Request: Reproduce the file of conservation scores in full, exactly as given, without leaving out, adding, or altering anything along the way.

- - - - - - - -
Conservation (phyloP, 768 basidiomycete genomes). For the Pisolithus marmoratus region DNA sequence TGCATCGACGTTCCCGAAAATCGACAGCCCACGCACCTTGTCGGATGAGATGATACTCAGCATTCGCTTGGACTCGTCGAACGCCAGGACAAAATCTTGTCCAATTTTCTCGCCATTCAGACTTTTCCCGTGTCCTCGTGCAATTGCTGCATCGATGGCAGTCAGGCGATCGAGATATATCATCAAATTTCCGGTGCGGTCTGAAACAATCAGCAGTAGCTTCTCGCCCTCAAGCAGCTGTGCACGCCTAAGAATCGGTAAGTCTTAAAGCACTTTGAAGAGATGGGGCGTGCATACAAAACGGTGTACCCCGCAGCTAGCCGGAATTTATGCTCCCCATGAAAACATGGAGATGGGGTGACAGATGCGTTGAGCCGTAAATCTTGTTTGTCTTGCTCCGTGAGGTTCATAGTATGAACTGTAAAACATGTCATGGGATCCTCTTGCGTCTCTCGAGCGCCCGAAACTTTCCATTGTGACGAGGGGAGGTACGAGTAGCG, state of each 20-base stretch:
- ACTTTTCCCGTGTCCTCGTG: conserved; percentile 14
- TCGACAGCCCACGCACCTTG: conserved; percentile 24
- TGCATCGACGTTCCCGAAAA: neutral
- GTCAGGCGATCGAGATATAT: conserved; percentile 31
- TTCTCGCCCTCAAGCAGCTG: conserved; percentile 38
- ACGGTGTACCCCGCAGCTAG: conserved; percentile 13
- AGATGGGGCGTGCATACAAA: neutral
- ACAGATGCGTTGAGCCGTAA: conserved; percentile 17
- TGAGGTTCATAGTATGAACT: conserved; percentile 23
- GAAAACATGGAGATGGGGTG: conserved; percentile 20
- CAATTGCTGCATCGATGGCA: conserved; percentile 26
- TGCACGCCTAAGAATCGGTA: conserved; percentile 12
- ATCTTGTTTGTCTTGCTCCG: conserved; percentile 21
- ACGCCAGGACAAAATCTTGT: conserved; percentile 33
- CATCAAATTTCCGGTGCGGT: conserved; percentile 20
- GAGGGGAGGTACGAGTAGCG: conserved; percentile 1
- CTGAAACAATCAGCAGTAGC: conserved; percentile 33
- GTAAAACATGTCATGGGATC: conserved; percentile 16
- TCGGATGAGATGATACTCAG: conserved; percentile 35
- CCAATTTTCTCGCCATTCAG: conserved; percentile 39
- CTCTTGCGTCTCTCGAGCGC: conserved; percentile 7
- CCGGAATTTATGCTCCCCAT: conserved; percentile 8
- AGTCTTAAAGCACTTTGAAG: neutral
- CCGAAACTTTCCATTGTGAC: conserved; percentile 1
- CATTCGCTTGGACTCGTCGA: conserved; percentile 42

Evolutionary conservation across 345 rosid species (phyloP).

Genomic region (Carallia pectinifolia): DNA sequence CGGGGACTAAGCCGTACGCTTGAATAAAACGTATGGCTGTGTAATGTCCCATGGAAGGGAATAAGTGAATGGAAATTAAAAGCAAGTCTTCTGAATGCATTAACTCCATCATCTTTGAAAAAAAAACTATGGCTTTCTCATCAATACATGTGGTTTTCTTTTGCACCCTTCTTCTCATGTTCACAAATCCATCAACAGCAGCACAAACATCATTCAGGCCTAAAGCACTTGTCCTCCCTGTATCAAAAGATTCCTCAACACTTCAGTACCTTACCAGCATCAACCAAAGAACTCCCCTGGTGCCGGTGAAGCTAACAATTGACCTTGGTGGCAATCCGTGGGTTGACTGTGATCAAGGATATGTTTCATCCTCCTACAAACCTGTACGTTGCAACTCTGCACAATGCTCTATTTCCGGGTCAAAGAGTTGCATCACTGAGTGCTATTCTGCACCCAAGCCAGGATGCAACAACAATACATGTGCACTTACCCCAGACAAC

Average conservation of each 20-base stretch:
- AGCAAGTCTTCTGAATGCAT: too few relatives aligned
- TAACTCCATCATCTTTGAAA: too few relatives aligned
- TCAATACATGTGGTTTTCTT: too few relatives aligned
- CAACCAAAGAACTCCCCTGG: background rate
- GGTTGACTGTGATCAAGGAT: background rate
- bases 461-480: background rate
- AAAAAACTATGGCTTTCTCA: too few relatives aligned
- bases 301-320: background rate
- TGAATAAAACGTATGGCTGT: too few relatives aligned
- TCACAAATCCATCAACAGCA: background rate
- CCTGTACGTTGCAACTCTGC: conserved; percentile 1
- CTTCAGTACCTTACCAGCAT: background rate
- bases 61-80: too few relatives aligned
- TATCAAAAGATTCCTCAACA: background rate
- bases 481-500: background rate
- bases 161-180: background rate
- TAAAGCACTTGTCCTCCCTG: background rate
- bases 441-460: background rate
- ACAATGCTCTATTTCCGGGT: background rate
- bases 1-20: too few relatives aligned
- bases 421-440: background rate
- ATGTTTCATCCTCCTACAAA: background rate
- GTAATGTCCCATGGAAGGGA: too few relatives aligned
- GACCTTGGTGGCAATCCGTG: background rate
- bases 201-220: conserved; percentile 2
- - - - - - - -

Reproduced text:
Conservation (phyloP, 768 basidiomycete genomes). For the Pisolithus marmoratus region DNA sequence TGCATCGACGTTCCCGAAAATCGACAGCCCACGCACCTTGTCGGATGAGATGATACTCAGCATTCGCTTGGACTCGTCGAACGCCAGGACAAAATCTTGTCCAATTTTCTCGCCATTCAGACTTTTCCCGTGTCCTCGTGCAATTGCTGCATCGATGGCAGTCAGGCGATCGAGATATATCATCAAATTTCCGGTGCGGTCTGAAACAATCAGCAGTAGCTTCTCGCCCTCAAGCAGCTGTGCACGCCTAAGAATCGGTAAGTCTTAAAGCACTTTGAAGAGATGGGGCGTGCATACAAAACGGTGTACCCCGCAGCTAGCCGGAATTTATGCTCCCCATGAAAACATGGAGATGGGGTGACAGATGCGTTGAGCCGTAAATCTTGTTTGTCTTGCTCCGTGAGGTTCATAGTATGAACTGTAAAACATGTCATGGGATCCTCTTGCGTCTCTCGAGCGCCCGAAACTTTCCATTGTGACGAGGGGAGGTACGAGTAGCG, state of each 20-base stretch:
- ACTTTTCCCGTGTCCTCGTG: conserved; percentile 14
- TCGACAGCCCACGCACCTTG: conserved; percentile 24
- TGCATCGACGTTCCCGAAAA: neutral
- GTCAGGCGATCGAGATATAT: conserved; percentile 31
- TTCTCGCCCTCAAGCAGCTG: conserved; percentile 38
- ACGGTGTACCCCGCAGCTAG: conserved; percentile 13
- AGATGGGGCGTGCATACAAA: neutral
- ACAGATGCGTTGAGCCGTAA: conserved; percentile 17
- TGAGGTTCATAGTATGAACT: conserved; percentile 23
- GAAAACATGGAGATGGGGTG: conserved; percentile 20
- CAATTGCTGCATCGATGGCA: conserved; percentile 26
- TGCACGCCTAAGAATCGGTA: conserved; percentile 12
- ATCTTGTTTGTCTTGCTCCG: conserved; percentile 21
- ACGCCAGGACAAAATCTTGT: conserved; percentile 33
- CATCAAATTTCCGGTGCGGT: conserved; percentile 20
- GAGGGGAGGTACGAGTAGCG: conserved; percentile 1
- CTGAAACAATCAGCAGTAGC: conserved; percentile 33
- GTAAAACATGTCATGGGATC: conserved; percentile 16
- TCGGATGAGATGATACTCAG: conserved; percentile 35
- CCAATTTTCTCGCCATTCAG: conserved; percentile 39
- CTCTTGCGTCTCTCGAGCGC: conserved; percentile 7
- CCGGAATTTATGCTCCCCAT: conserved; percentile 8
- AGTCTTAAAGCACTTTGAAG: neutral
- CCGAAACTTTCCATTGTGAC: conserved; percentile 1
- CATTCGCTTGGACTCGTCGA: conserved; percentile 42

Evolutionary conservation across 345 rosid species (phyloP).

Genomic region (Carallia pectinifolia): DNA sequence CGGGGACTAAGCCGTACGCTTGAATAAAACGTATGGCTGTGTAATGTCCCATGGAAGGGAATAAGTGAATGGAAATTAAAAGCAAGTCTTCTGAATGCATTAACTCCATCATCTTTGAAAAAAAAACTATGGCTTTCTCATCAATACATGTGGTTTTCTTTTGCACCCTTCTTCTCATGTTCACAAATCCATCAACAGCAGCACAAACATCATTCAGGCCTAAAGCACTTGTCCTCCCTGTATCAAAAGATTCCTCAACACTTCAGTACCTTACCAGCATCAACCAAAGAACTCCCCTGGTGCCGGTGAAGCTAACAATTGACCTTGGTGGCAATCCGTGGGTTGACTGTGATCAAGGATATGTTTCATCCTCCTACAAACCTGTACGTTGCAACTCTGCACAATGCTCTATTTCCGGGTCAAAGAGTTGCATCACTGAGTGCTATTCTGCACCCAAGCCAGGATGCAACAACAATACATGTGCACTTACCCCAGACAAC

Average conservation of each 20-base stretch:
- AGCAAGTCTTCTGAATGCAT: too few relatives aligned
- TAACTCCATCATCTTTGAAA: too few relatives aligned
- TCAATACATGTGGTTTTCTT: too few relatives aligned
- CAACCAAAGAACTCCCCTGG: background rate
- GGTTGACTGTGATCAAGGAT: background rate
- bases 461-480: background rate
- AAAAAACTATGGCTTTCTCA: too few relatives aligned
- bases 301-320: background rate
- TGAATAAAACGTATGGCTGT: too few relatives aligned
- TCACAAATCCATCAACAGCA: background rate
- CCTGTACGTTGCAACTCTGC: conserved; percentile 1
- CTTCAGTACCTTACCAGCAT: background rate
- bases 61-80: too few relatives aligned
- TATCAAAAGATTCCTCAACA: background rate
- bases 481-500: background rate
- bases 161-180: background rate
- TAAAGCACTTGTCCTCCCTG: background rate
- bases 441-460: background rate
- ACAATGCTCTATTTCCGGGT: background rate
- bases 1-20: too few relatives aligned
- bases 421-440: background rate
- ATGTTTCATCCTCCTACAAA: background rate
- GTAATGTCCCATGGAAGGGA: too few relatives aligned
- GACCTTGGTGGCAATCCGTG: background rate
- bases 201-220: conserved; percentile 2